* The third year of Cyrus was A.M. 3470, before Christ 534. Antiochus Epiphanes died A.M. 3840, before Christ 164. See Usher, Prideaux, &c.
+ Si regem spectes, divitias, non ducem laudes; quarum tanta copia in regno ejus fuit, ut, cum flumina multitudine consumerentur, opes tamen regiæ superessent. [Translated in the text.] Justin. lib. 2, cap. 10.
Herod. lib. 7, sect. 27, &c. p. 395, edit. Gale.
fraying the charges of the war. But Xerxes was so far from want. ing any supplies, that he rewarded Pythius for his liberality, and presented him with seven thousand darics, to make up his numbe a complete round sum of four millions. Each of these darics was worth better than a guinea of our money.* And by his strength through his riches he shall stir up all,' both subjects and allies, ' against the realm of Grecia.' Xerxes's expedition into Greece is one of the most memorable adventures in ancient history. Herodotus affirms, that "Xerxes, in raising his army, searched every part of the continent," and "it was the greatest army that ever was brought into the field;"" for what nation was there, says hc, that Xerxes led not out of Asia into Greece?"+ Herodotus lived in that age; and he recounts, with great exactness, the various nations of which Xerxes's army was composed, and computes, that the whole number of horse and foot, by land and sea, out of Asia, and out of Europe, soldiers and followers of the camp, amounted to five millions, two hundred and eighty-three thousand, two hundred and twenty men. Nor was Xerxes content with stirring up the east, but was for stirring up the west likewise, and engaged the Carthaginians in his alliance, that while he with his army overwhelmed Greece, they might fall upon the Greek colonies in Sicily and Italy: and the Carthaginians for this purpose not only raised all the forces they could in Africa, but also hired a great number of mercenaries in Spain, and Gaul, and Italy; so that their army consisted of three hundred thousand men, and their fleet of two hundred ships. Thus did Xerxes 'stir up all against the realm of Grecia;' and after him no mention is made of any other king of Persia. "It is to be noted," saith Jerome, "that the prophet having enumerated four kings of the Persians after Cyrus, slippeth over nine, and passeth to Alexander; for the prophetic spirit did not care to follow the order of history, but only to touch upon the most famous events."|| Xerxes was the principal author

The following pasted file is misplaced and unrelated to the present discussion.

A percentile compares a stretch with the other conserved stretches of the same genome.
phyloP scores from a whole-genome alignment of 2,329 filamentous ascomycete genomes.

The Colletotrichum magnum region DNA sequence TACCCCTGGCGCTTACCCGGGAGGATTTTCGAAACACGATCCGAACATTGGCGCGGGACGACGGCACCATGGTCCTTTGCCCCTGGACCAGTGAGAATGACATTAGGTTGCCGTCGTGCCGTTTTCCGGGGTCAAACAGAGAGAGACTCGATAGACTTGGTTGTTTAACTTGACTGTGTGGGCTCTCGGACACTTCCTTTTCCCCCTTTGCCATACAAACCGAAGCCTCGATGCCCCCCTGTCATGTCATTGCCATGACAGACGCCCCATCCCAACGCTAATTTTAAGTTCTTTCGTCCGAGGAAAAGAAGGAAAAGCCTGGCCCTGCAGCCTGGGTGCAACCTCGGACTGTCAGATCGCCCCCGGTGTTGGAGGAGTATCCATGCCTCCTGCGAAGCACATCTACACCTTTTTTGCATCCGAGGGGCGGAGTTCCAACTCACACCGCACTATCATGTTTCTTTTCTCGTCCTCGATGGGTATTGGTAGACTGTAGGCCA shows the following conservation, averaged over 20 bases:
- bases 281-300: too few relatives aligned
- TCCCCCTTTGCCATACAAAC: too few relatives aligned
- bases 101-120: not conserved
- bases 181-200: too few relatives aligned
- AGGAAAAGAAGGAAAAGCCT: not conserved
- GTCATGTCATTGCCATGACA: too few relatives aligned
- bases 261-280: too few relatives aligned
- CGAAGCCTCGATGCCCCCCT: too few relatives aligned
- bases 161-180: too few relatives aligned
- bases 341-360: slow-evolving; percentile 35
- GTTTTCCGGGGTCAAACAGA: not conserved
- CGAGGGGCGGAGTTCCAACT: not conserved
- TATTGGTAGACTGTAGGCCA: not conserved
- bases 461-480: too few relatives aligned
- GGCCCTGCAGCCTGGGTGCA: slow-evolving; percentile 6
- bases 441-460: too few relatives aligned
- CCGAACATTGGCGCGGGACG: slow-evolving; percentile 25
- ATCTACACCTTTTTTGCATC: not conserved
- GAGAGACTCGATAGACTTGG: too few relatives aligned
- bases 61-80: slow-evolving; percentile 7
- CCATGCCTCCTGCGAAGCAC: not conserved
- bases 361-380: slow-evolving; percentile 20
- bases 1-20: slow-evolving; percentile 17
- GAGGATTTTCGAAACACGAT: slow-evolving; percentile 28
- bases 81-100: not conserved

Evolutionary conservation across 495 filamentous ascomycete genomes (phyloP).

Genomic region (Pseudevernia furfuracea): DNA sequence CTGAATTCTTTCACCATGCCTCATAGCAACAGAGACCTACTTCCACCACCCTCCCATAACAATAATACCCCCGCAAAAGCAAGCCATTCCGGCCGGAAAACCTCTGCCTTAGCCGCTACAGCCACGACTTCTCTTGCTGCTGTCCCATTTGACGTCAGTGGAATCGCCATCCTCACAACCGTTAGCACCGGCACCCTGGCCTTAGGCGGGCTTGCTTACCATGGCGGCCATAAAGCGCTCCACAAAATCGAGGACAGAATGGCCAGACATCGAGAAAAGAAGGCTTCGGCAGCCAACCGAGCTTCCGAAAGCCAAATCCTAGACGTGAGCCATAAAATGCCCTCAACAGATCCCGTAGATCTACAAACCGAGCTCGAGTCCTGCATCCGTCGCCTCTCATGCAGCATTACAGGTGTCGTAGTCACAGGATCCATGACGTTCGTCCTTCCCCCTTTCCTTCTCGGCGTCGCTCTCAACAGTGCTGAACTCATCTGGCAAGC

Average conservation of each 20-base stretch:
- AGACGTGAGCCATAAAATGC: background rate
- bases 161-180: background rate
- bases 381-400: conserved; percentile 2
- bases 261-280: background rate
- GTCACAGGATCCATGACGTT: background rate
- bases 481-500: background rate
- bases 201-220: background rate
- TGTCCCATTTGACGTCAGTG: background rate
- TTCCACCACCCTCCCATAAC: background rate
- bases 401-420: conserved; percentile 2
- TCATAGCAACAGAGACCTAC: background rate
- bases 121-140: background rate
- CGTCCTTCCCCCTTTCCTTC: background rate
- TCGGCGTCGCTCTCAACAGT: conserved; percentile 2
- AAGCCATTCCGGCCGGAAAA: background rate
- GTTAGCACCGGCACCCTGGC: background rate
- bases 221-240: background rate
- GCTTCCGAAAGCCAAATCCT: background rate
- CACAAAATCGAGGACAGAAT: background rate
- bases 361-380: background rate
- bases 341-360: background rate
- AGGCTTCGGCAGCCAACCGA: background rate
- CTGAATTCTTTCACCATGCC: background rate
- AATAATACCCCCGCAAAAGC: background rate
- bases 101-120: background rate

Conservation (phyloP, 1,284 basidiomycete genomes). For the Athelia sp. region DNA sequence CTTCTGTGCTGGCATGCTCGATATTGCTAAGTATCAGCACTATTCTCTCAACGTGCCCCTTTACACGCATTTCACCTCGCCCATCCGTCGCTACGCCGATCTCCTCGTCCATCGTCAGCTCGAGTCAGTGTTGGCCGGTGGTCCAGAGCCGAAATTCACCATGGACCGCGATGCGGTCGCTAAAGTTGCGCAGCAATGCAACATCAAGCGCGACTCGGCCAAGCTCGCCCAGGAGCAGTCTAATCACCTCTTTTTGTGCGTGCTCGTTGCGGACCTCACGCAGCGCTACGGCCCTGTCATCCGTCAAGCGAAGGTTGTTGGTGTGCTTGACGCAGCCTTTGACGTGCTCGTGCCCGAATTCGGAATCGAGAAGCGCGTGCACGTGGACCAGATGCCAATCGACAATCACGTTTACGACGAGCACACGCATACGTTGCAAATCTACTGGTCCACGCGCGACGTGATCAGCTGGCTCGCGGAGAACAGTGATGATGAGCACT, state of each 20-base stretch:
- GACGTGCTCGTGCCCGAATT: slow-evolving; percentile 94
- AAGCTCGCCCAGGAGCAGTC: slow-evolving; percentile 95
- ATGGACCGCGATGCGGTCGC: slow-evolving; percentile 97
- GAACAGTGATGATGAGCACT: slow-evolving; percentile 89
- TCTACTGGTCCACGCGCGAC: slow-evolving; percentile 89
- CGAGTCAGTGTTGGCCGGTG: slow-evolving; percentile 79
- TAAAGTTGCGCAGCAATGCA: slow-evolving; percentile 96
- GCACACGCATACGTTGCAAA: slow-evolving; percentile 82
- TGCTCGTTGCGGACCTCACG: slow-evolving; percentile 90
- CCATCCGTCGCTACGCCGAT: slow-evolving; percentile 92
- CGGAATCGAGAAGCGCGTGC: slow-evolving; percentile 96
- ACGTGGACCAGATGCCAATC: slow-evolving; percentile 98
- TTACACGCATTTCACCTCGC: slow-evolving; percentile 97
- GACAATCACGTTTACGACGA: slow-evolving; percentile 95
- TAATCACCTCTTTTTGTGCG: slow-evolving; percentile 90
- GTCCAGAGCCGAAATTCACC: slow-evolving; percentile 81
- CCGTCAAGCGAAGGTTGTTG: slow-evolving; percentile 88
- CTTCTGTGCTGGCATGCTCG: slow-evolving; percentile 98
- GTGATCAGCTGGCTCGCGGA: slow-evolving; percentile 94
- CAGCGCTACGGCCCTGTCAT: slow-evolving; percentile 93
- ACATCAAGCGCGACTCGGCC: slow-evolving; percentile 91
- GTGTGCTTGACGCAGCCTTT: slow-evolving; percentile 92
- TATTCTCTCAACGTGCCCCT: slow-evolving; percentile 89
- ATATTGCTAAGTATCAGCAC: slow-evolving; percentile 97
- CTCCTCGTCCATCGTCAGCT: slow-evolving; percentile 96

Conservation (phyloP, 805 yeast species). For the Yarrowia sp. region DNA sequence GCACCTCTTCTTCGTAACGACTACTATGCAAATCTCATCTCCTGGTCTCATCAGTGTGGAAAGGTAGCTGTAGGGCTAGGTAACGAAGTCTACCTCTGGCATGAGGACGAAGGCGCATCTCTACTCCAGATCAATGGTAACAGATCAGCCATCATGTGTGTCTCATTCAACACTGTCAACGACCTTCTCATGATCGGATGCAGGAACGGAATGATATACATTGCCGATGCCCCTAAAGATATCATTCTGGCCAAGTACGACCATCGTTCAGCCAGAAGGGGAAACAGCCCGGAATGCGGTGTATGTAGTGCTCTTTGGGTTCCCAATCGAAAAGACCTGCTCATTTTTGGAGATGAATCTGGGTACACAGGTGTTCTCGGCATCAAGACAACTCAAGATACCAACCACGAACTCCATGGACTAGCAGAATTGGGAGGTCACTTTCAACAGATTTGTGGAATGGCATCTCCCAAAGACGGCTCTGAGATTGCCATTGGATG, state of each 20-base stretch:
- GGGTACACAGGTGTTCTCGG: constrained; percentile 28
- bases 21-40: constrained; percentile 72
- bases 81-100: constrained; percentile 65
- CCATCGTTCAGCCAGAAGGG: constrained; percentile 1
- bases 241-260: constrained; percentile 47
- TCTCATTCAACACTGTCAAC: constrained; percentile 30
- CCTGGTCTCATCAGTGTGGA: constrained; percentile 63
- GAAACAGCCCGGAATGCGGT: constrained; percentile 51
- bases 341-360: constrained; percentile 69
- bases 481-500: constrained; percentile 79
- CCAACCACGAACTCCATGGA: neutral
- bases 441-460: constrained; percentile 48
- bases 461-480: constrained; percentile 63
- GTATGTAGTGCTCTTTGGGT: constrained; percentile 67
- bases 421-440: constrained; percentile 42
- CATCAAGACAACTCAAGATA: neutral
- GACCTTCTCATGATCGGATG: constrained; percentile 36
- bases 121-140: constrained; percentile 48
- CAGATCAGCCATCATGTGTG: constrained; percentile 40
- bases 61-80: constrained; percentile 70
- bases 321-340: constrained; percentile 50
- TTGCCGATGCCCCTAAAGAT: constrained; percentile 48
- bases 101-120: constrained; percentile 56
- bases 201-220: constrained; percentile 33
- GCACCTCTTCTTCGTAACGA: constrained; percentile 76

* Bernard de ponderibus et mensuris, antiquis p. 171. Frideaux Connect. part 1, book 2, Anno 538, Darius the Mede 1.
+ Και Ξερξης το ερατο ἔτω ἐπαγερσιν ποιεεται, χωρον παντα ἐρευνων της ήπειρα Xerxes autem ita copias suas contraxit, ut omnem continentis locum scrutaretur.των ημείς ίδμεν πολλω δη μεγιςος ὗτος ἐγενετο.—Nam omnium quos novimus exercituum hic multo maximus extitit. Τι γαρ ἐκ ἤγαγε ἐκ της Ασίης έθνος ἐτ τη Ελλαδα Ξερξης;-Quam enim ex Asia gentem in Greciam non adduxit Xerxes? [Translated in the text.] Herod. lib. 7, sect. 20, 21, p. 393, edit. Gale.
Herod. ibid. sect. 60, &c., 184, &c.
Diod Sic. lib. 11, in initio
|| Notandum quod quatuor post Cyrum regibus Persarum enumeratis, novem prav terierit, et transierit ad Alexandrum Non enim curæ fuit spiritui prophetali historia
of the long wars and inveterate hatred between the Grecians and Persians; and as he was the last king of Persia who invaded Greece, c is mentioned last. The Grecians then in their turn invaded Asia and Xerxes's expedition being the most memorable on one side, as Alexander's was on the other, the reigns of these two are not improperly connected together.
Alexander is thus characterized, ver. 3,- And a mighty king shall stand up, that shall rule with great dominion, and do according to his will.' That Alexander was 'a mighty king' and conqueror; that he ruled with great dominion,' not only over Greece and the whole Persian empire, but likewise added India to his conquests; and that he did according to his will, 'none daring, not even his friends, to contradict and oppose him, or if they did, like Clitus and Callisthenes, paying for it with their lives, are facts too well known to require any particular proof or illustration.